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A soldier trains on the U.S. Army’s new M17 weapon system at Camp Ethan Allen Training Site, Jericho, Vt., June 7, 2021.
A soldier trains on the U.S. Army’s new M17 weapon system at Camp Ethan Allen Training Site, Jericho, Vt., June 7, 2021. (Denis Nunez/U.S. Army)

Army leaders met Thursday in search of a systemic fix to the problem of lost and stolen weapons in the service as disclosed by an investigation by The Associated Press.

The probe, published Tuesday, found that at least 1,900 guns from the U.S. military were recorded as lost or stolen in the 2010s, most from the Army. Some were later used in violent crimes, the investigation found.

“The Army takes weapons accountability very seriously,” Col. Cathy Wilkinson, an Army spokeswoman, said in a statement Thursday.

“While we have stringent physical security measures, we have more work to do to ensure that our property accountability and criminal reporting systems are seamlessly linked together. The Army staff met today to develop a way forward to fix this problem and we will provide more information as this effort evolves.”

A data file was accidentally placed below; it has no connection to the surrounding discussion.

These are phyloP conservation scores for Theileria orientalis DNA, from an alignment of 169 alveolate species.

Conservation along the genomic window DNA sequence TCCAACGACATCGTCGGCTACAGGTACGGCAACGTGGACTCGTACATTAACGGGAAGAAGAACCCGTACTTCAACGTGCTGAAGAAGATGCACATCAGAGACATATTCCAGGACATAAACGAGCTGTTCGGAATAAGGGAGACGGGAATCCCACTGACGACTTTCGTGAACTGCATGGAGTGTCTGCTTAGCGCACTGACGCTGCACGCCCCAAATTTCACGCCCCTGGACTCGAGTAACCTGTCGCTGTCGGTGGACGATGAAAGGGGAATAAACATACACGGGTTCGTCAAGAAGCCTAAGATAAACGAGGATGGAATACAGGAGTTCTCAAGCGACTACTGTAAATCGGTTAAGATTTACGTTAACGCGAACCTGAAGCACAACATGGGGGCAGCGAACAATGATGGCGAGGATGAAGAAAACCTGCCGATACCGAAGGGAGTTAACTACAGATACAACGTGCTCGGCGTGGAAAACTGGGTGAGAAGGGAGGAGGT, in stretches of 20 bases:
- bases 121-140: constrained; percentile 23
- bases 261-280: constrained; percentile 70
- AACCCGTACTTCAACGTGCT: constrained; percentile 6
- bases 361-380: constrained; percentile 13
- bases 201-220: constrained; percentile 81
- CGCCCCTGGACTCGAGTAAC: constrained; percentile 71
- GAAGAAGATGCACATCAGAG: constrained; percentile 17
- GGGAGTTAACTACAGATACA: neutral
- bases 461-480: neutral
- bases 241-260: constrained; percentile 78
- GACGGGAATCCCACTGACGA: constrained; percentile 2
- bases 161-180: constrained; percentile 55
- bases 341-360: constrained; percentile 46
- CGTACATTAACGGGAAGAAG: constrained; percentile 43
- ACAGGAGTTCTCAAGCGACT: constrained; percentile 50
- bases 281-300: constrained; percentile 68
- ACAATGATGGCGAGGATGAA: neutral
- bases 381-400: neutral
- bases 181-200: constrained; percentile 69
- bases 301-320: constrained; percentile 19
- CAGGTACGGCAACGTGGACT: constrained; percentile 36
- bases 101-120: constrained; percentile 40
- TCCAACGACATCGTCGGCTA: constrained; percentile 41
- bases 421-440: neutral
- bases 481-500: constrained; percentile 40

Gen. Mark Milley, chairman of the Joint Chiefs of Staff, was asked about missing weapons during a Senate Appropriations Committee hearing Thursday.

“I was frankly shocked by the numbers that were in there,” he said.

Milley told lawmakers that he had asked leaders of the Army, Marine Corps, Navy and Air Force to conduct thorough audits of weapons to determine the actual number missing.

Initial data from those audits suggest that the number of missing weapons is “significantly less” than what the AP reported, he said.

The AP received only incomplete data on missing weapons from the military services, which the news-wire service concluded could mean the tally of missing weapons could be even higher.

The AP examined records provided by the service branches, criminal investigations, lost property forms, data from small-arms registries and internal Defense Department memos in establishing the number of weapons that were missing.

The Pentagon stopped the routine updating of Congress on stolen weapons in the mid-1990s, the AP reported. The Defense Department reports “significant” losses of weapons at its own discretion, the AP reported.

Sen. Richard Blumenthal, D-Conn., said Thursday he planned to write a “mandatory reporting requirement” into the National Defense Authorization Act, according to the AP.

olson.wyatt@stripes.com

Twitter: @WyattWOlson

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